EurWORK European Observatory of Working Life
Breakdown of sectoral negotiations on minimum pay rates
According to France's Minister of Labour, the conflict over the Government's plans to introduce a 35-hour working week led to a deadlock in 1997's sector-level negotiations on minimum pay rates.
One of the key roles of sectoral collective agreement s in France is to set pay levels for each stratum of worker qualification in a particular sector. However, a discrepancy has always existed between the lowest wage level set by collective agreements and the statutory minimum wage (Salaire minimum interprofessionnel de croissance- SMIC), as the former is often lower than the latter. However, workers concerned by this discrepancy always receive the SMIC rate.
In 1990, in an attempt to give new impetus to the collective bargaining process and to bring it into line with increases in actual wages, Michel Rocard's Socialist Government set the goal of "raising collectively agreed minimum pay rates". This was based on a study of 164 sectors in both the "general" category (excluding metalworking) and in the metalworking category, employing more than 10,000 workers each. The latest report by the Ministry of Labour shows that in 1997 only 38% of the "general" sectors had "complied" with the stated goals - ie all pay levels were higher than the SMIC. This was down from 41% in 1990. In metalworking, the proportion of "complying" sectors was only 11%, down from 29% seven years ago.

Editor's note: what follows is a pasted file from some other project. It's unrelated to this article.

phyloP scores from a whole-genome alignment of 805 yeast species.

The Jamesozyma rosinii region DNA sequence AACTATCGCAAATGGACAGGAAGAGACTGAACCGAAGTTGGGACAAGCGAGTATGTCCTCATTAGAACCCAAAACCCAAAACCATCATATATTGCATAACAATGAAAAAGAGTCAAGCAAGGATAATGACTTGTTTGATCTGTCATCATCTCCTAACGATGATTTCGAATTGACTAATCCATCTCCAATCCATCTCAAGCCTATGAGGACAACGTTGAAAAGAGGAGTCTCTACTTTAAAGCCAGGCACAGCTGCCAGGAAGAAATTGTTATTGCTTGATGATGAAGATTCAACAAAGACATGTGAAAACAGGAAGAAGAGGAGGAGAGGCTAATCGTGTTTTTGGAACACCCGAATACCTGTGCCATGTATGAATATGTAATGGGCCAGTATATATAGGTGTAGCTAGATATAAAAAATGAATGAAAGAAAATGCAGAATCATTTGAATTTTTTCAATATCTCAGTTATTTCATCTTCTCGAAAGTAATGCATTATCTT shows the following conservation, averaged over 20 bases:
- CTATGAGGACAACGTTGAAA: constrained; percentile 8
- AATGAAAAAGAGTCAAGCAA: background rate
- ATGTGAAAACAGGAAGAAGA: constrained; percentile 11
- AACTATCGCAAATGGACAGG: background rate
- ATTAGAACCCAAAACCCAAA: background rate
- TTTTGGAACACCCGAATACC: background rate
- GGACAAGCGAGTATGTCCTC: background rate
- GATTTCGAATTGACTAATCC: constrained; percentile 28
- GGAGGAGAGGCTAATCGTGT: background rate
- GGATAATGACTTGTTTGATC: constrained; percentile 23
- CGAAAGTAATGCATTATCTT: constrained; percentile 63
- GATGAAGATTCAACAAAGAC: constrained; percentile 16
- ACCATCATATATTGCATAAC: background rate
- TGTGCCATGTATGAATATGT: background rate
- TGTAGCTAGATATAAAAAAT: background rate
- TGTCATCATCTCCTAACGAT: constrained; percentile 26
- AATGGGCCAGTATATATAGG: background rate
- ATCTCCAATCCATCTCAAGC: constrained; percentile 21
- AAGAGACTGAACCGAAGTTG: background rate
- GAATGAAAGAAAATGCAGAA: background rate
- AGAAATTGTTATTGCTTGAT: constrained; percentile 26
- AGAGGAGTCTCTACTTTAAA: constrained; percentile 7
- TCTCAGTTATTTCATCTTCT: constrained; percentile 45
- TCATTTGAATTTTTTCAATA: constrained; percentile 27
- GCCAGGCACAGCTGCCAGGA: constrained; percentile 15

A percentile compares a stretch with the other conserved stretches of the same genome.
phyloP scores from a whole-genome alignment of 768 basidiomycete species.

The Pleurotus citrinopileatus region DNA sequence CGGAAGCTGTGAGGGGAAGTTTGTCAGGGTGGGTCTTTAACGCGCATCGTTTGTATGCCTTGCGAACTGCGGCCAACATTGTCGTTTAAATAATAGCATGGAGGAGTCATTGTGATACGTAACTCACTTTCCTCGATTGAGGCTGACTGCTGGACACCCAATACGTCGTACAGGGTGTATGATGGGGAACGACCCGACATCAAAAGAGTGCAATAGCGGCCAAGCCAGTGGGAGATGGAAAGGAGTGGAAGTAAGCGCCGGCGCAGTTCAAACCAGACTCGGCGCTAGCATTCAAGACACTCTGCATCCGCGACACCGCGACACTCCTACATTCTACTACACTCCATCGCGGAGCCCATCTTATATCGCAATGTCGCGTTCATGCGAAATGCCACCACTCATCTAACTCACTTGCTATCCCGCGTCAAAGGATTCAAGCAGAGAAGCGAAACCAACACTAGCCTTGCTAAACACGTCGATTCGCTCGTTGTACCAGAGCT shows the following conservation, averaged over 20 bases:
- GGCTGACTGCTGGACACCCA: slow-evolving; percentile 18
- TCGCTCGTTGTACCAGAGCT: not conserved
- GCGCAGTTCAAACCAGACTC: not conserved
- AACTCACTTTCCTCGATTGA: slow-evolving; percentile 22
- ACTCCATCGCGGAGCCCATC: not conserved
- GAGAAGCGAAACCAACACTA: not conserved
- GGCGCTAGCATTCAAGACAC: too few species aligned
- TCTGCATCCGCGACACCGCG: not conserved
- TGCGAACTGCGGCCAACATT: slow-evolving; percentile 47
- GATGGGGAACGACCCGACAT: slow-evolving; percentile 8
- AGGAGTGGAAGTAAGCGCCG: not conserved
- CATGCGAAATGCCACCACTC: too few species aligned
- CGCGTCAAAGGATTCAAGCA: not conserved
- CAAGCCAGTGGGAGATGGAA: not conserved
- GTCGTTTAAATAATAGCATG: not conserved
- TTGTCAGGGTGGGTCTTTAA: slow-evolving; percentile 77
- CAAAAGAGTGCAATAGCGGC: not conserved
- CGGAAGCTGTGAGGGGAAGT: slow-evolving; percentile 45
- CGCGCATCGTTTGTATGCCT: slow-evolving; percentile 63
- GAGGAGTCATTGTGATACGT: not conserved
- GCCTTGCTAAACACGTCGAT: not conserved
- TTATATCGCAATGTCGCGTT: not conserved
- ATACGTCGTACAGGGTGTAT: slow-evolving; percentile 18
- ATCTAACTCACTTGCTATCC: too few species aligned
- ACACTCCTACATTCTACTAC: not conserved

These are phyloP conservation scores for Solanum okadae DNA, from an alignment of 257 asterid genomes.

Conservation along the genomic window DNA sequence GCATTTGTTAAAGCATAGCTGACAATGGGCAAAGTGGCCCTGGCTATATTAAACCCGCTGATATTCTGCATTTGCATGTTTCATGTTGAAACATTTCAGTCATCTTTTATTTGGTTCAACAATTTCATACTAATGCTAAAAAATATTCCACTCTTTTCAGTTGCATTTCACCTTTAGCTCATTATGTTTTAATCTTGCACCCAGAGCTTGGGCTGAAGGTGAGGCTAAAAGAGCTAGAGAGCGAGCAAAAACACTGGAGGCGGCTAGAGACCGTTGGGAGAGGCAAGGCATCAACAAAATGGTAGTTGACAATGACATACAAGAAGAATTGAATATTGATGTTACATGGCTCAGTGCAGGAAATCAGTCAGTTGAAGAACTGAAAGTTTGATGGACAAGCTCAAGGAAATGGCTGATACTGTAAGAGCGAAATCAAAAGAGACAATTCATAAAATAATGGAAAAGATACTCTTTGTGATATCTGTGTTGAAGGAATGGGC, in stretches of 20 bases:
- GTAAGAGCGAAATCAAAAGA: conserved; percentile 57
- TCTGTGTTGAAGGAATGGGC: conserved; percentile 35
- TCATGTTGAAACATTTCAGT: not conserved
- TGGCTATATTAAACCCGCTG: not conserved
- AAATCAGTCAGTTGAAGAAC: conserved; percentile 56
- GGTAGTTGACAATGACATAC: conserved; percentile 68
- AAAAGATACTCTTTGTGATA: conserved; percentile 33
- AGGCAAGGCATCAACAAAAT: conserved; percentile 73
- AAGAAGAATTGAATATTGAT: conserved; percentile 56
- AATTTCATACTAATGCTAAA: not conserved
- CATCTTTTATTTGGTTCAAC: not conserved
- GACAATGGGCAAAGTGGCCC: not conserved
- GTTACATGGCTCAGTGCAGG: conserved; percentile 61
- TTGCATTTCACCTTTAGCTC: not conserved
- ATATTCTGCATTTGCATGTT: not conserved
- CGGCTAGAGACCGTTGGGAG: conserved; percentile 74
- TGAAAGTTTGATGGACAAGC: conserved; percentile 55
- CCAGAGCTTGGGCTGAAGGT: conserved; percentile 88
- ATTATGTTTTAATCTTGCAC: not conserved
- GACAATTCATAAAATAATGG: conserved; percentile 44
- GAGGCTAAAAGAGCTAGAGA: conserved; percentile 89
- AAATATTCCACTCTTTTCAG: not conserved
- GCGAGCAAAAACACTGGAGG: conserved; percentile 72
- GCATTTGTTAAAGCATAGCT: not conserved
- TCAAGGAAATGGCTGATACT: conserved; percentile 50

Compared to annual results since 1990, 1997 seems to have experienced a sharp deterioration in terms of minimum pay levels in sectoral agreements. In the opinion of the Minister of Labour, this cannot be attributed to the 4% increase in the SMIC on 1 July 1997 (FR9706153N), since this same phenomenon had not occurred in 1995, when the national minimum wage was raised by the same percentage. The Minister believes that the deterioration is due more to "the wait-and-see attitude which has arisen primarily because of the bill on the reduction of the working week". This proposed legislation will set a statutory working week of 35 hours from 2000 (FR9712186N).
Following the October 1997 tripartite conference on employment and working time, at which the 35-hour week legislation was announced (FR9710174N), the National Council of French Employers (Conseil national du patronat français, CNPF) promised a freeze in the sectoral bargaining process. However, the Minister for Employment does not think that social dialogue has been broken off and considers that the breakdown in negotiations is essentially due to the "wait-and-see attitude adopted by the social partners".